A study was conducted to determine non-invasively the effects of endurance training on the size of the inferior vena cava in humans. Twelve healthy male subjects were assigned to either an exercise-trained group (ET, n=7) or a sedentary control group (S, n=5). The ET group underwent cycle-endurance training for 8 weeks (80%V̇o2max, 40min/day, 4 days/week). The S group led normal lives during the 8-week period. Before and after the training period, cross-sectional areas (CSA) of the inferior vena cava and the ascending and abdominal aorta were measured by echography. The CSA of the inferior vena cava after training was significantly larger than that before training in the ET group. There was no significant difference in the S group. These results indicate that the inferior vena cava can be morphologically altered as an adaptive response to endurance training. We consider that this adaptation partly contributes to the improvement in the efficiency of venous return from exercising muscles to the heart. Although the present training also increased the CSA of the aorta, the degree of change was smaller than that seen in the inferior vena cava, implying that the factors of adaptation and adaptability to endurance training in the inferior vena cava differ from those in the aorta.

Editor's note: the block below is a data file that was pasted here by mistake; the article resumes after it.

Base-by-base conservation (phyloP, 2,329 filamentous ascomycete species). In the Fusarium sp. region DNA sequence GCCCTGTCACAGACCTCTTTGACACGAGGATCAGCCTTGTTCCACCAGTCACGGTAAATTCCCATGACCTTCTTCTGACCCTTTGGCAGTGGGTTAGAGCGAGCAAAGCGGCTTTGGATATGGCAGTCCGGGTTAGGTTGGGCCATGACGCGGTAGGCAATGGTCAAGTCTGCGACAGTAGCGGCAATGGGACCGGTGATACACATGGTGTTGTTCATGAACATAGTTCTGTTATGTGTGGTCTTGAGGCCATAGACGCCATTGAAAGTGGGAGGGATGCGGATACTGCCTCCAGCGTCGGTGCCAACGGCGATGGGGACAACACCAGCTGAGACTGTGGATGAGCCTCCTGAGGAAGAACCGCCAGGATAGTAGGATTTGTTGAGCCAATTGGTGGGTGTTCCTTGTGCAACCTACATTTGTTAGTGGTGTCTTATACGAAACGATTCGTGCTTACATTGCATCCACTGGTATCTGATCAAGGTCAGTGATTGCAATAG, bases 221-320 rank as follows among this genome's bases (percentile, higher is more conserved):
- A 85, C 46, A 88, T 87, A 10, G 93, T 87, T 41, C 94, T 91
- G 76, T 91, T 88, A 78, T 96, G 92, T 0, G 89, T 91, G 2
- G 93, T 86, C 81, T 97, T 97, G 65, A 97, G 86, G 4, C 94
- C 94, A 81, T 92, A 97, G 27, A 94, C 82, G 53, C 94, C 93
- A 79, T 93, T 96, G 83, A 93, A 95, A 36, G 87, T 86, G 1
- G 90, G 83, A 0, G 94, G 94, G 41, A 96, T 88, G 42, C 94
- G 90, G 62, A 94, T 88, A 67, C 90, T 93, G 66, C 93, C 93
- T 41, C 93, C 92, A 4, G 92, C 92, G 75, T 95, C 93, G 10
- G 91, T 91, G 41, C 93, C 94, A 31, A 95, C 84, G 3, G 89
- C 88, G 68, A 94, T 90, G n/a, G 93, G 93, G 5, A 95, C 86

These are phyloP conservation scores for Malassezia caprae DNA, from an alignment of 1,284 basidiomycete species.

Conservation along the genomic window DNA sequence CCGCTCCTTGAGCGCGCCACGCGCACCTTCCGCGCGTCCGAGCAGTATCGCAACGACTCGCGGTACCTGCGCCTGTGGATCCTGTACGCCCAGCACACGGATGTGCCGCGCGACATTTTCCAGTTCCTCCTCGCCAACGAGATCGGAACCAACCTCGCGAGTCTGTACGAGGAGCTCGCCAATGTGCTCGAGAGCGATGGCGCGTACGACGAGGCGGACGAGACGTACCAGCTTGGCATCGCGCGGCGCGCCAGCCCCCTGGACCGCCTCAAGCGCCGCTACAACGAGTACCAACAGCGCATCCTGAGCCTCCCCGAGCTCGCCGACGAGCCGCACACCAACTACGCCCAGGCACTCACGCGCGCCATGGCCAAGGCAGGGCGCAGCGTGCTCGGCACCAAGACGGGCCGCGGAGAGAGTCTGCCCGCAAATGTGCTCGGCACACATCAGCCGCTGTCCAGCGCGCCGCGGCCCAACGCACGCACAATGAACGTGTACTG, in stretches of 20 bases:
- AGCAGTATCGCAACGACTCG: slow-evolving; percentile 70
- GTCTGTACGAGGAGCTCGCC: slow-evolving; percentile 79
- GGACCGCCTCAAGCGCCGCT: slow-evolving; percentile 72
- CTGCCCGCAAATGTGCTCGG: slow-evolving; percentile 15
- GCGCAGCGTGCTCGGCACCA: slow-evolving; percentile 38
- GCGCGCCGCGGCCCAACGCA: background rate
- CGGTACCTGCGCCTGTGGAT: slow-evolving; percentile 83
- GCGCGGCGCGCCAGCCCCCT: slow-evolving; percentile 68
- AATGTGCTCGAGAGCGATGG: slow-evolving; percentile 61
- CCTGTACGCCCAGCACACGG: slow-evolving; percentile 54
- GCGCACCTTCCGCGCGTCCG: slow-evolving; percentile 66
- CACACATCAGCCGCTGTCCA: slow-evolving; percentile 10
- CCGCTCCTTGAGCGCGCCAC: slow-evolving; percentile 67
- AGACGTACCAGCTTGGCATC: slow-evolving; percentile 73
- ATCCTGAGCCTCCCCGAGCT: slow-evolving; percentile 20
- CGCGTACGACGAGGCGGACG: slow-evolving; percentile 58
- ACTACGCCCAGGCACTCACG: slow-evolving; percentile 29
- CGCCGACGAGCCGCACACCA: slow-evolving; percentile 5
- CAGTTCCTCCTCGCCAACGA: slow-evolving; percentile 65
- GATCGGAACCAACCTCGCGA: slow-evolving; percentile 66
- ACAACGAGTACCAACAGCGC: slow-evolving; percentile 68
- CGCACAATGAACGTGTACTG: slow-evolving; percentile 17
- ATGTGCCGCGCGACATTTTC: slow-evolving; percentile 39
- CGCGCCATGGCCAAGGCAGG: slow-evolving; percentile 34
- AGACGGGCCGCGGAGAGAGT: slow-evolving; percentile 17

|Number of pages||8|
|Journal||japanese journal of physical fitness and sports medicine|
|Publication status||Published - 1999 Feb|
ASJC Scopus subject areas
- Orthopedics and Sports Medicine
- Physical Therapy, Sports Therapy and Rehabilitation